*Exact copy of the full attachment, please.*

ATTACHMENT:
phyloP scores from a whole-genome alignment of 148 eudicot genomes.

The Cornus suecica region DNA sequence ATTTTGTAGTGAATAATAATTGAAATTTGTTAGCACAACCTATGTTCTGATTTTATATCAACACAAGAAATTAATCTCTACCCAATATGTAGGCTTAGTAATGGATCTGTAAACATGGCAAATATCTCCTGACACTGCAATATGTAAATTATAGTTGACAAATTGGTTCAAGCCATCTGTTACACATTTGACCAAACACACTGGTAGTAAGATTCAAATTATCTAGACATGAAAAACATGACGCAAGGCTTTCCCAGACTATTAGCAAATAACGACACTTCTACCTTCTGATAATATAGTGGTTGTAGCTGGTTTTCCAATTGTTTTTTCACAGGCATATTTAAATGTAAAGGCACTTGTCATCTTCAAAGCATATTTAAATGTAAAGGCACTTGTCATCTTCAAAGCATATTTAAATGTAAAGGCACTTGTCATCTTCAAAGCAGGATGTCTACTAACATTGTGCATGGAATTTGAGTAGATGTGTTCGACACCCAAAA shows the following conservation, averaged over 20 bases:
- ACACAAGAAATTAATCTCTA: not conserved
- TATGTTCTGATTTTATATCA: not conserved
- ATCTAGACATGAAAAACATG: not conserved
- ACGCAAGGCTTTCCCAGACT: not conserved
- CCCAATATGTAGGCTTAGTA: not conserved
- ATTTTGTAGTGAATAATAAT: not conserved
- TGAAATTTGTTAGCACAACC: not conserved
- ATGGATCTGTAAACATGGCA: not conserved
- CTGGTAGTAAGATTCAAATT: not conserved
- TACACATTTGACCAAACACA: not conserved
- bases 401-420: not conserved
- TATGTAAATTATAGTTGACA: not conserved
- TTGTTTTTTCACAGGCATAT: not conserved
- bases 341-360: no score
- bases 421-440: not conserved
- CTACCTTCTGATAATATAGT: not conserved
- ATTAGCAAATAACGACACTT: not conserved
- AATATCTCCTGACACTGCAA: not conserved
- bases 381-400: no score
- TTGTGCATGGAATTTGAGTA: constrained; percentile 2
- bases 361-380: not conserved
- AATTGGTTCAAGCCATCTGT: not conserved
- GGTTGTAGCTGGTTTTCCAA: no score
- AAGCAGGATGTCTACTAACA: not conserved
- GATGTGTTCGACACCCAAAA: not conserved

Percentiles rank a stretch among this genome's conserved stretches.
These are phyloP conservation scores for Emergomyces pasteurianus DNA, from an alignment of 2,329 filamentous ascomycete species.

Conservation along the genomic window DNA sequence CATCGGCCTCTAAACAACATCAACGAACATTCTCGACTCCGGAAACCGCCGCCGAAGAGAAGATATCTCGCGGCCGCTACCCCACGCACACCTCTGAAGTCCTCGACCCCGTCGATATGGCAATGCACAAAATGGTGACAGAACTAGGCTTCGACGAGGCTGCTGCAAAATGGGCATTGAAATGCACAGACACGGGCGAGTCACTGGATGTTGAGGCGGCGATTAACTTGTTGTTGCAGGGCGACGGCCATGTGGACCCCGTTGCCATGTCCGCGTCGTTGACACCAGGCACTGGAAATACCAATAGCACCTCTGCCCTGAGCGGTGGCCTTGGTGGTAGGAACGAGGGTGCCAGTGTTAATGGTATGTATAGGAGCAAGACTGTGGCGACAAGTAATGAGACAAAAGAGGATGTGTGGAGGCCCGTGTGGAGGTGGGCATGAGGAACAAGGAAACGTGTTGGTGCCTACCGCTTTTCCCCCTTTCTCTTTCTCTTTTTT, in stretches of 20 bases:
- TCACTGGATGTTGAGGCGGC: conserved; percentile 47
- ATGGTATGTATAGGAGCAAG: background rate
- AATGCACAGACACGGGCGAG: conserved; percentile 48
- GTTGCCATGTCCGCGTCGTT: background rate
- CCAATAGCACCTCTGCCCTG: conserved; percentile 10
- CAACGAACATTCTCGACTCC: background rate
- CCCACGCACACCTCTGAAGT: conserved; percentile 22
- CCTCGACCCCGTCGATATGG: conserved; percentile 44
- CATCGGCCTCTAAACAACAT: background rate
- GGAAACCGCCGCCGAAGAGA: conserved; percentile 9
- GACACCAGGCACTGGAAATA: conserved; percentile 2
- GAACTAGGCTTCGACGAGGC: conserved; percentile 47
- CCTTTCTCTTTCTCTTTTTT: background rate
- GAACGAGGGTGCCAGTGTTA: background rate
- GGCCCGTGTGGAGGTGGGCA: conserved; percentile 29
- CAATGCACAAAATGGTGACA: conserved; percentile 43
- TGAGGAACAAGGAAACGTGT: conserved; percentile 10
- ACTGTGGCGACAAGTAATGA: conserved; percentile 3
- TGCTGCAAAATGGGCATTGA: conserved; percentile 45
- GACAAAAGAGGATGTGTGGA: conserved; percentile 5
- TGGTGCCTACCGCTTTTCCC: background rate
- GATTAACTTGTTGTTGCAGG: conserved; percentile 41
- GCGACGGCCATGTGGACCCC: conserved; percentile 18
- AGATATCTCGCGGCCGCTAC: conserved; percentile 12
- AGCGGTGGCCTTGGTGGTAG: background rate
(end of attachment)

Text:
phyloP scores from a whole-genome alignment of 148 eudicot genomes.

The Cornus suecica region DNA sequence ATTTTGTAGTGAATAATAATTGAAATTTGTTAGCACAACCTATGTTCTGATTTTATATCAACACAAGAAATTAATCTCTACCCAATATGTAGGCTTAGTAATGGATCTGTAAACATGGCAAATATCTCCTGACACTGCAATATGTAAATTATAGTTGACAAATTGGTTCAAGCCATCTGTTACACATTTGACCAAACACACTGGTAGTAAGATTCAAATTATCTAGACATGAAAAACATGACGCAAGGCTTTCCCAGACTATTAGCAAATAACGACACTTCTACCTTCTGATAATATAGTGGTTGTAGCTGGTTTTCCAATTGTTTTTTCACAGGCATATTTAAATGTAAAGGCACTTGTCATCTTCAAAGCATATTTAAATGTAAAGGCACTTGTCATCTTCAAAGCATATTTAAATGTAAAGGCACTTGTCATCTTCAAAGCAGGATGTCTACTAACATTGTGCATGGAATTTGAGTAGATGTGTTCGACACCCAAAA shows the following conservation, averaged over 20 bases:
- ACACAAGAAATTAATCTCTA: not conserved
- TATGTTCTGATTTTATATCA: not conserved
- ATCTAGACATGAAAAACATG: not conserved
- ACGCAAGGCTTTCCCAGACT: not conserved
- CCCAATATGTAGGCTTAGTA: not conserved
- ATTTTGTAGTGAATAATAAT: not conserved
- TGAAATTTGTTAGCACAACC: not conserved
- ATGGATCTGTAAACATGGCA: not conserved
- CTGGTAGTAAGATTCAAATT: not conserved
- TACACATTTGACCAAACACA: not conserved
- bases 401-420: not conserved
- TATGTAAATTATAGTTGACA: not conserved
- TTGTTTTTTCACAGGCATAT: not conserved
- bases 341-360: no score
- bases 421-440: not conserved
- CTACCTTCTGATAATATAGT: not conserved
- ATTAGCAAATAACGACACTT: not conserved
- AATATCTCCTGACACTGCAA: not conserved
- bases 381-400: no score
- TTGTGCATGGAATTTGAGTA: constrained; percentile 2
- bases 361-380: not conserved
- AATTGGTTCAAGCCATCTGT: not conserved
- GGTTGTAGCTGGTTTTCCAA: no score
- AAGCAGGATGTCTACTAACA: not conserved
- GATGTGTTCGACACCCAAAA: not conserved

Percentiles rank a stretch among this genome's conserved stretches.
These are phyloP conservation scores for Emergomyces pasteurianus DNA, from an alignment of 2,329 filamentous ascomycete species.

Conservation along the genomic window DNA sequence CATCGGCCTCTAAACAACATCAACGAACATTCTCGACTCCGGAAACCGCCGCCGAAGAGAAGATATCTCGCGGCCGCTACCCCACGCACACCTCTGAAGTCCTCGACCCCGTCGATATGGCAATGCACAAAATGGTGACAGAACTAGGCTTCGACGAGGCTGCTGCAAAATGGGCATTGAAATGCACAGACACGGGCGAGTCACTGGATGTTGAGGCGGCGATTAACTTGTTGTTGCAGGGCGACGGCCATGTGGACCCCGTTGCCATGTCCGCGTCGTTGACACCAGGCACTGGAAATACCAATAGCACCTCTGCCCTGAGCGGTGGCCTTGGTGGTAGGAACGAGGGTGCCAGTGTTAATGGTATGTATAGGAGCAAGACTGTGGCGACAAGTAATGAGACAAAAGAGGATGTGTGGAGGCCCGTGTGGAGGTGGGCATGAGGAACAAGGAAACGTGTTGGTGCCTACCGCTTTTCCCCCTTTCTCTTTCTCTTTTTT, in stretches of 20 bases:
- TCACTGGATGTTGAGGCGGC: conserved; percentile 47
- ATGGTATGTATAGGAGCAAG: background rate
- AATGCACAGACACGGGCGAG: conserved; percentile 48
- GTTGCCATGTCCGCGTCGTT: background rate
- CCAATAGCACCTCTGCCCTG: conserved; percentile 10
- CAACGAACATTCTCGACTCC: background rate
- CCCACGCACACCTCTGAAGT: conserved; percentile 22
- CCTCGACCCCGTCGATATGG: conserved; percentile 44
- CATCGGCCTCTAAACAACAT: background rate
- GGAAACCGCCGCCGAAGAGA: conserved; percentile 9
- GACACCAGGCACTGGAAATA: conserved; percentile 2
- GAACTAGGCTTCGACGAGGC: conserved; percentile 47
- CCTTTCTCTTTCTCTTTTTT: background rate
- GAACGAGGGTGCCAGTGTTA: background rate
- GGCCCGTGTGGAGGTGGGCA: conserved; percentile 29
- CAATGCACAAAATGGTGACA: conserved; percentile 43
- TGAGGAACAAGGAAACGTGT: conserved; percentile 10
- ACTGTGGCGACAAGTAATGA: conserved; percentile 3
- TGCTGCAAAATGGGCATTGA: conserved; percentile 45
- GACAAAAGAGGATGTGTGGA: conserved; percentile 5
- TGGTGCCTACCGCTTTTCCC: background rate
- GATTAACTTGTTGTTGCAGG: conserved; percentile 41
- GCGACGGCCATGTGGACCCC: conserved; percentile 18
- AGATATCTCGCGGCCGCTAC: conserved; percentile 12
- AGCGGTGGCCTTGGTGGTAG: background rate